Documentary movies about rock and roll bands are all the rage these days. The majority tend to be about those who most of us are already familiar with. I mean you have to have been living in seclusion for the past twenty years if you're a fan of pop music and not heard of U2 or Pearl Jam. While there's no denying the impact either of those bands have had, what can we really learn about them or the nature of popular music from a movie about either band? On the other hand, watching something like Everyday Sunshine: The Story Of Fishbone, a new documentary by Lev Anderson and Chris Metzler charting the story of one of rock and roll's truly unique bands, gives you insights into the nature of the industry, the dynamics of working in a band, and the sheer, almost perverse, energy required to keep a dream alive when everything seems to conspire against you.
Fishbone, for those who don't know, came out of the thriving Los Angeles punk rock scene of the 1980s. While they shared a lot of things in common with other bands of the era, one thing distinguished them from the rest, the fact they were nearly all from South Central LA and all were African American. Even today the idea of an African American rock and roll band is an anomaly and in the 80s it was unheard of. So how on earth did a bunch of guys from South Central end up as Fishbone? The movie tells us how in 1979 the California State Supreme Court decreed that the only way to achieve racial balance in the schools of Los Angeles would be to institute a program of mandatory bussing. Kids from the hood would be shipped by bus to the fancy and well-funded schools in the suburbs. It was here that Norwood and Phillip Fisher (bass and drums) Kendall Jones (guitar), Chris Dowd (keyboards) and Walter Kibby (trumpet and vocals) were introduced to Led Zeppelin and other white rock and roll acts by their new classmates, and met Angelo Moore (vocals, saxophone and thermin) one of the few black kids who actually grew up in the Valley.
While bussing may not have done much for racial integration in America, when it came to the musical integration of Fishbone, it was an incredible success. Slashing guitar riffs met R&B horns, funky rhythms, gospel tinged vocals and was wrapped up in the anarchic packaging of punk rock to explode all over the bars and clubs of LA. While they were a hit with anybody who saw them, nobody cares what colour your skin in in a mosh pit, when they started to move into the recording studio it was different story. Columbia, the first label they signed with, still had a black music division in those days, but Fishbone weren't Lionel Richie, Michael Jackson - hell they weren't even rap music - and they sure didn't fit anybody's image of what "black"music should sound like. Yet in spite of these obstacles by 1993 the band looked like they were on the verge of the big time. Spike Lee directed their music video, an appearance on Saturday Night Live, and signing on for the Lollapalooza tour all seemed like things guaranteed to push them into the spotlight.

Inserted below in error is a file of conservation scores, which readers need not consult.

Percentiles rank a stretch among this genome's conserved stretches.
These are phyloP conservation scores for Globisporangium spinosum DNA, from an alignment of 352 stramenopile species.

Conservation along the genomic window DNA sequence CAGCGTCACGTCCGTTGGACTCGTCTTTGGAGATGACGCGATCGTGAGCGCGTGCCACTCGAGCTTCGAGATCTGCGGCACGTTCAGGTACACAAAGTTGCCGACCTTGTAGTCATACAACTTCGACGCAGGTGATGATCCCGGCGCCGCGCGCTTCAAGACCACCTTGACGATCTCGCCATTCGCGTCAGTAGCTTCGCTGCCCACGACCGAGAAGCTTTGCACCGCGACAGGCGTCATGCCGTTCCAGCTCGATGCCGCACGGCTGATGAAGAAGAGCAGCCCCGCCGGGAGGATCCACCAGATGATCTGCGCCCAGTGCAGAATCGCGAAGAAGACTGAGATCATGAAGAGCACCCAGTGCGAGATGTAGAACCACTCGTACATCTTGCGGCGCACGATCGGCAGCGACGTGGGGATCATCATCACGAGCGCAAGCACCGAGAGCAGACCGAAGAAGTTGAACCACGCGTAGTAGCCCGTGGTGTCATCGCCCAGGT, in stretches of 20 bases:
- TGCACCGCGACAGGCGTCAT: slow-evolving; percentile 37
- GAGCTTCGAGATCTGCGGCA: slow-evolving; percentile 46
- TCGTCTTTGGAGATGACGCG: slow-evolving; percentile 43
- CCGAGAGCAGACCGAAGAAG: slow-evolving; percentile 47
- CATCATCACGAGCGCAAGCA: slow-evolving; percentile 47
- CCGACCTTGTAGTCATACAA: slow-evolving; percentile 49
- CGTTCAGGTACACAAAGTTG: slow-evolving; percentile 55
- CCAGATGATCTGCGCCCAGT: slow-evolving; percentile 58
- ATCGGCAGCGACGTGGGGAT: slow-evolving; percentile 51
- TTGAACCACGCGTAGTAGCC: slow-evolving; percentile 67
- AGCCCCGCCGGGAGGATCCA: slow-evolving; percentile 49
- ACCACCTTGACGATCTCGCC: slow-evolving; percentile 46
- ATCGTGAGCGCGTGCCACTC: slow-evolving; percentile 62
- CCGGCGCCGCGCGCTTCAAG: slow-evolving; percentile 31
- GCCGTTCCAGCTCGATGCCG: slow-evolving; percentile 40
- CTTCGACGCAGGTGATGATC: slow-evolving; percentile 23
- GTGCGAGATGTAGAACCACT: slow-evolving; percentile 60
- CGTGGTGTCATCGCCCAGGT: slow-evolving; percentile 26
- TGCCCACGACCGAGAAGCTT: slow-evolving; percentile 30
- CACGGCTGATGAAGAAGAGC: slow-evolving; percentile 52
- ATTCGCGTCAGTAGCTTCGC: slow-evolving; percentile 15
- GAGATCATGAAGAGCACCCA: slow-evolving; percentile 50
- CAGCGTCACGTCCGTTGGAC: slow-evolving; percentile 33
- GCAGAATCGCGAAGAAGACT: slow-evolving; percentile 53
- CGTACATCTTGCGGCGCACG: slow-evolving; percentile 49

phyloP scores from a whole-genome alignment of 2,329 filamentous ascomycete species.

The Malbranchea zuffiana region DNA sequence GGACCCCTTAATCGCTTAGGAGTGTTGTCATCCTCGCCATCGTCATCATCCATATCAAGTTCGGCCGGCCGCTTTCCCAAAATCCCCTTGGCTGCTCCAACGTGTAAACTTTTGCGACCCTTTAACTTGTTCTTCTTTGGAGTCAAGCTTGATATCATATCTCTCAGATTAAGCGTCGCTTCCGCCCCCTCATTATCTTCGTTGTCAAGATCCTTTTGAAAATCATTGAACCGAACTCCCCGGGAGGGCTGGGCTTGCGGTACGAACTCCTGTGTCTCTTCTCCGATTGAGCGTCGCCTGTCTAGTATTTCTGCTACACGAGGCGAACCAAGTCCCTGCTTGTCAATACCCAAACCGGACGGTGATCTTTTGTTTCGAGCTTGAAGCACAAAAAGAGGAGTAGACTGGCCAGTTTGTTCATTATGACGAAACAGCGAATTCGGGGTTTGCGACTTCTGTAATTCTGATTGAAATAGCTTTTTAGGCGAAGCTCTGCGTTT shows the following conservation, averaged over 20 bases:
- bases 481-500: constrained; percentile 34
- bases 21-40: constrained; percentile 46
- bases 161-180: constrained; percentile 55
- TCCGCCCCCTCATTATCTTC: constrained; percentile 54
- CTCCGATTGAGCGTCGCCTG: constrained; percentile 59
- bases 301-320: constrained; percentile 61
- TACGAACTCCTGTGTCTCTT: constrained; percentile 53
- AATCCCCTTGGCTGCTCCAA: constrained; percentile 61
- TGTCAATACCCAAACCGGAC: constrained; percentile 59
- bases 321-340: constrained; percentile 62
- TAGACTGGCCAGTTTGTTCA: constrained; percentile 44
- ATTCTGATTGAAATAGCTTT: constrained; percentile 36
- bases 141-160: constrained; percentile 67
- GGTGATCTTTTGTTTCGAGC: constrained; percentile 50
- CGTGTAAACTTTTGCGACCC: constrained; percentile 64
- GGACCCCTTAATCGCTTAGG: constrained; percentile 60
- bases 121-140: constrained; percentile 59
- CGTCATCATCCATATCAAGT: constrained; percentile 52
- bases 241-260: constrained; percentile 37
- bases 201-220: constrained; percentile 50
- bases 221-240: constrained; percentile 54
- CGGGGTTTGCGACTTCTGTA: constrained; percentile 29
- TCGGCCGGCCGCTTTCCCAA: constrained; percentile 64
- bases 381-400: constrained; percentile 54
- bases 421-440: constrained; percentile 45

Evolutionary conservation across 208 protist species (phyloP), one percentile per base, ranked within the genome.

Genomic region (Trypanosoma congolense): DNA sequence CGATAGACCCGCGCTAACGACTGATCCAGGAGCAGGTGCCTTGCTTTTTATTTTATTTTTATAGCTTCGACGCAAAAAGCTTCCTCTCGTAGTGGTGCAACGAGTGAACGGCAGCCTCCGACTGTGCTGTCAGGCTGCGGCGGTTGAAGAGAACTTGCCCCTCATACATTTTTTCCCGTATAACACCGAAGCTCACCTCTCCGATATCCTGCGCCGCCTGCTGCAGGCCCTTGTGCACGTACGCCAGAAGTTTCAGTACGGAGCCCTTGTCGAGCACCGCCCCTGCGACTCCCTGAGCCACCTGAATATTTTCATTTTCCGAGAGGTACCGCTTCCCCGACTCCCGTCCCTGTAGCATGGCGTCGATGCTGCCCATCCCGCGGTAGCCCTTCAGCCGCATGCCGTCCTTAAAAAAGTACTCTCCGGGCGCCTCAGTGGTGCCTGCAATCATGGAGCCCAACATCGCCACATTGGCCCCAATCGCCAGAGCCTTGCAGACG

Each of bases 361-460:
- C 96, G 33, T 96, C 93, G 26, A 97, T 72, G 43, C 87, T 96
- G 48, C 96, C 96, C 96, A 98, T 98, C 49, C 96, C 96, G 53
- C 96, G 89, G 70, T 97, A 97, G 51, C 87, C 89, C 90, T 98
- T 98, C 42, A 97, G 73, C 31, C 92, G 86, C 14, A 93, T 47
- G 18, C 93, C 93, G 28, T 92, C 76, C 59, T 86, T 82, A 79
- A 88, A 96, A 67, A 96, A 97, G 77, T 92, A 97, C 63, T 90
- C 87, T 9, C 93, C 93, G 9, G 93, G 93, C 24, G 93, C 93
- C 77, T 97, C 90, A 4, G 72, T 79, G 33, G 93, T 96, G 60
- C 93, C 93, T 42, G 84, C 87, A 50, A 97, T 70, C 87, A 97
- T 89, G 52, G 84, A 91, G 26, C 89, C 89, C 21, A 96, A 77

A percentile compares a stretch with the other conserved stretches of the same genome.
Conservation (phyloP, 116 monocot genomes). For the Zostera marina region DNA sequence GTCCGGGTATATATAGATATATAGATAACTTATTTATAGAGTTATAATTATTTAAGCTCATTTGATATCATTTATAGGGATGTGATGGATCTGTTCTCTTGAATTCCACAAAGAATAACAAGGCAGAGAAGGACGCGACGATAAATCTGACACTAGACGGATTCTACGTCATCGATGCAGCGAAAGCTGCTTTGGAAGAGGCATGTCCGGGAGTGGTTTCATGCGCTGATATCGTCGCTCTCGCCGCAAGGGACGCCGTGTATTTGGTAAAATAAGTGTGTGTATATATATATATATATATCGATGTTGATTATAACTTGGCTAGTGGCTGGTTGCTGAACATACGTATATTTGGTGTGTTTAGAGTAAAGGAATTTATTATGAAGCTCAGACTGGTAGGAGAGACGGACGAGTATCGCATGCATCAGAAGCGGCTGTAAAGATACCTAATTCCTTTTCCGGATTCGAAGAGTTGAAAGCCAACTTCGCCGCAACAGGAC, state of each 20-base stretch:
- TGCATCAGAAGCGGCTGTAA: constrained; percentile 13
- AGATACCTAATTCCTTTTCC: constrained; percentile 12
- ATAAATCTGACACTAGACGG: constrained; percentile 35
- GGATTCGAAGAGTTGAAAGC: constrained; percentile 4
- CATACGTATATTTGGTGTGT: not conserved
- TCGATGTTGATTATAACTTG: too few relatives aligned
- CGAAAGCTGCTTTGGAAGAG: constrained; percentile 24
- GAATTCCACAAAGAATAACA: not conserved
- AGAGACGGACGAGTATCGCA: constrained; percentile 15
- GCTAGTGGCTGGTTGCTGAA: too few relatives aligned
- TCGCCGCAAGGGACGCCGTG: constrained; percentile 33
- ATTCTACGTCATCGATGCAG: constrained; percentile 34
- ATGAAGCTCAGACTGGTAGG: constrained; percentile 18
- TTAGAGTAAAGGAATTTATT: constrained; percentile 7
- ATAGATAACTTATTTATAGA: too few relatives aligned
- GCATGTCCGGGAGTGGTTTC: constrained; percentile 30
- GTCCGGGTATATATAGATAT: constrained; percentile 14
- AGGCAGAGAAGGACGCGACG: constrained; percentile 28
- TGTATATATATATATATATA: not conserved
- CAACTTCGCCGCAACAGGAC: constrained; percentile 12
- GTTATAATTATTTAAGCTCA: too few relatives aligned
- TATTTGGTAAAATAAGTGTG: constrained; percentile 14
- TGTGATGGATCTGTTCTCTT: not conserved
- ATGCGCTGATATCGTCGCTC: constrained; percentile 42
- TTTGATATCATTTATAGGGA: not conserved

However, coincidence or not, the wheels started to fall off around the time the four cops accused of beating Rodney King were acquitted and South Central went up in flames. Growing up black, poor, and male in LA they had all felt the sharp end of the LAPD at one time or another and were just as angry as everybody else over the verdict and it came out in their music. Not something a mainstream record label like Columbia was going to be comfortable with. At the same time guitarist Kendell Jones started experiencing personal difficulties, drinking heavily and accusing his fellow band members of being instruments of the devil. When Norwood and a few others tried to stage an adult intervention in order to get Jones the psychiatric treatment they thought he needed, he had them charged with attempted kidnapping. While they were all eventually acquitted, the loss of Jones seemed to signal the beginning of the end as Chris Dowd left the band a year later.